The Game Creators

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The Game Creators Ltd
FormerlyDark Basic Software Limited (1999–2003)
IndustrySoftware industry
Founded24 March 1999; 22 years ago (1999-03-24) in Ince-in-Makerfield, England
  • Lee Bamber
  • Richard Vanner
Key people

The Game Creators Ltd (TGC; formerly Dark Basic Software Limited) is a British software house based in Macclesfield, Cheshire, England, which specialises in software for video game development, originally for the Microsoft Windows platform.[1] The company was established in March 1999 through a partnership between programmers Lee Bamber and Richard Vanner, who were joined by Meash Meakin in 2011 and Deborah Ascott-Jones in 2013.[2]



DarkBASIC was released in the year 2000 as a game creation programming language with accompanying IDE and development tools. The language is a structured form of BASIC, similar to AMOS on the Amiga. The purpose of the language is video game creation using Microsoft's DirectX from a BASIC programming language. It is marketed for its ability to allow a novice game developer to make playable games after following its tutorials. It can create both 2D and 3D games by providing function libraries that enable a game to be programmed with considerably less code than with a language such as C++, especially without such dedicated libraries. The software consists of an IDE, debugger and interpreter, and an engine built on DirectX 7. The compiler emits Bytecode that is appended to an interpreter to create a stand-alone executable. Star Wraith is an example game made with DarkBASIC.

In 2002, an updated version called DarkBASIC Professional was released that was able to use newer versions of DirectX. The earlier version of the software is now informally referred to as DarkBASIC Classic to distinguish the two products.[citation needed]

On 14 August 2008, the last DarkBASIC version (1.21) was released. Since the introduction of DarkBASIC Professional, The Game Creators have stated that there will be no further updates to the language, although it will still be sold.[citation needed]

In 2015, TGC lead developer Lee Bamber decided to open source DarkBASIC Professional for the community, to prevent it from becoming unsupported abandonware.[3][4] The project and its source code are hosted (since start of 2016) under the MIT license on GitHub.[5] The latest released freeware binary program was Dark Basic Pro Binary 120216 (December 2, 2016), which included the activation of many previously commercial modules.[6]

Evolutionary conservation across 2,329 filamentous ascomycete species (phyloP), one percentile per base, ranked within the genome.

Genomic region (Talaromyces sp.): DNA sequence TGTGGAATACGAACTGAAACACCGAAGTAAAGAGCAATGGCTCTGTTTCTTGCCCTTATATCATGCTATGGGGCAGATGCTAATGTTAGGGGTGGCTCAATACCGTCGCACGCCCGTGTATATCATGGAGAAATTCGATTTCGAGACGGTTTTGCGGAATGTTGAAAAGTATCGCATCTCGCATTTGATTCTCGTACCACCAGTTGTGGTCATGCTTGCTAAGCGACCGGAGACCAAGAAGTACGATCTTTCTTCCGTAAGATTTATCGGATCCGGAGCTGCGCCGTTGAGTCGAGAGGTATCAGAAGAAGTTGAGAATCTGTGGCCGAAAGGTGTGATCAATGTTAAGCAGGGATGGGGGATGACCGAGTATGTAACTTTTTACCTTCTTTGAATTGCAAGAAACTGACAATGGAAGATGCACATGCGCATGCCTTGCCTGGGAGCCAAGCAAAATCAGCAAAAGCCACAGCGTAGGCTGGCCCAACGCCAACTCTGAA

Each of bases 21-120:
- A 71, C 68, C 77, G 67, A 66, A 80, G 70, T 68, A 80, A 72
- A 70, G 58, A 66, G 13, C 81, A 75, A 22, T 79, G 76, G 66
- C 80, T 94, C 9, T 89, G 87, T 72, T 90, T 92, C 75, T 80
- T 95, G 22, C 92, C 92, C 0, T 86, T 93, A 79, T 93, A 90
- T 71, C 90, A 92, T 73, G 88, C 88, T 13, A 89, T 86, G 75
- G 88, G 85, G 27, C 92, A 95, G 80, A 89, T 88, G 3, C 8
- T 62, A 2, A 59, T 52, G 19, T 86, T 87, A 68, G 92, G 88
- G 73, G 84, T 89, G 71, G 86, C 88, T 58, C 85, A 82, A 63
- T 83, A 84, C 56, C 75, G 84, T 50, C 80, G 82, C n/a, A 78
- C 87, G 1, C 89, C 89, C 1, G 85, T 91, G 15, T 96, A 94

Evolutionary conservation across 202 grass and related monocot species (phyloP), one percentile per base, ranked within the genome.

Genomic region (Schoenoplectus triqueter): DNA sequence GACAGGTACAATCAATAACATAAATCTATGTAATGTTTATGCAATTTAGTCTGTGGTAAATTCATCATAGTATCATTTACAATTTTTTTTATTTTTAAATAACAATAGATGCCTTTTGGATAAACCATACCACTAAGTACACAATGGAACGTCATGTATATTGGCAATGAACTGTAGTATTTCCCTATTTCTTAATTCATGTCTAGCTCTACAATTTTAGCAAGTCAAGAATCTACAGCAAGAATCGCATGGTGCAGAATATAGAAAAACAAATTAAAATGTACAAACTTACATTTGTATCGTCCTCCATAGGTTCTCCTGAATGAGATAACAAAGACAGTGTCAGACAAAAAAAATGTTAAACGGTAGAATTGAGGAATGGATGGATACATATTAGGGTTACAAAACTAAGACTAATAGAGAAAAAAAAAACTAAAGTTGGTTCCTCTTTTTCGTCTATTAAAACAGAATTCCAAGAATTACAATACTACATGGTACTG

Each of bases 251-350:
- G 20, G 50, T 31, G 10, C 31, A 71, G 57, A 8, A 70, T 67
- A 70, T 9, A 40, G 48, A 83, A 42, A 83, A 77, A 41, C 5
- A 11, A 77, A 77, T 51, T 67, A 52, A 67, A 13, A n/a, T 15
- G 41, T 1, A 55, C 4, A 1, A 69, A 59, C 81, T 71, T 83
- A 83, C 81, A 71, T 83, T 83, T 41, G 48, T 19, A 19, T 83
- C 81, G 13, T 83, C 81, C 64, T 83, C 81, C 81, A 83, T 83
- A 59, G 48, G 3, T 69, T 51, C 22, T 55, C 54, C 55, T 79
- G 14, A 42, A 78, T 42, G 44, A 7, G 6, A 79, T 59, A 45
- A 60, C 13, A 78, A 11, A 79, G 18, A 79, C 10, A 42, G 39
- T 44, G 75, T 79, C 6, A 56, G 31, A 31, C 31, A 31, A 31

The 3D Gamemaker[edit]

The 3D Gamemaker is a computer application developed by The Game Creators, that allows users to make various genres of 3D games[7][8] for Microsoft Windows. The tool is marketed as allowing users to create 3D games without programming and art skills. Games developed with 3D Gamemaker require at least 400 MHz Pentium processor, 64 MB of RAM and DirectX 7.0b[8] to run. Alongside the full boxed release, The 3D Gamemaker was also released in a Lite edition, with fewer categories of assets available and a reduced feature set.

The software has a simple[8] point-and-click interface[9][10] which guides the user through the process of creating the game. The user chooses a scene from one of several different genres[8][9] ("shooter", "horror", "war", "space", "driving", "jungle", "cartoon", or "silly"[8]), and then chooses different characters, weapons, items, enemies and so on.[8][9] The software includes hundreds of pre-made scenes and 3D objects.[9] The software can also automatically generate a game by choosing random elements.[8][9] The resulting game can be exported as a standalone Windows executable.[8] The 3D Gamemaker has a built in placement editor that allows the user to indicate where enemies, items, and obstacles go. This is not available in beginner mode or the lite edition. There is also, among other things, a simple level creator. It also includes the ability to import your own media.[8]

Reviewing The 3D Gamemaker for GameSpy, Tricia Harris praised the software's ease-of-use, but criticised the animation and "placement editor" systems.[11]

FPS Creator Classic[edit]

In February 2016 The Game Creators decided to release "FPS Creator" as "FPS Creator Classic" source available (no defined license) with many model packs on[12][13]


AppGameKit offers a high level coding and programming tool which aims to be easy for beginners to learn.[14] In July 2016, AppGameKit Education Pack was released.[15] AppGameKit was featured in Develop-Online's top 16 game engines of 2014.[16] In December 2018 the app Driving Theory Test Kit 4in1 (built in AppGameKit by TheGameCreators) was cited by Apple as their top paid-for app in 2018.[17] The Driving Theory Test 4in1 Kit app has been named by Apple as its #1 top paid for app for the last three years (2018, 2019 and 2020).

AppGameKit Studio was launched in July 2019 as their fully featured game development tool. It has an all-in-one workspace and a re-imagining of the game and app development user interface and works cross platform. AppGameKit Studio offers the user everything needed to take an idea from initial concept right through to the finished game.


In 2013 TheGameCreators launched GameGuru, an easy to use game development tool (based on their previous products FPS Creator and FPS Creator Reloaded) available via Steam and direct from TheGameCreators. Funded by the company, their gaming community and some private investment, GameGuru continued to be refined alongside their other product AppGameKit.[citation needed] In 2019 The Game Creators launched the Alpha version of GameGuru MAX, the successor to GameGuru. MAX is in development and it's expected launch is in late 2020.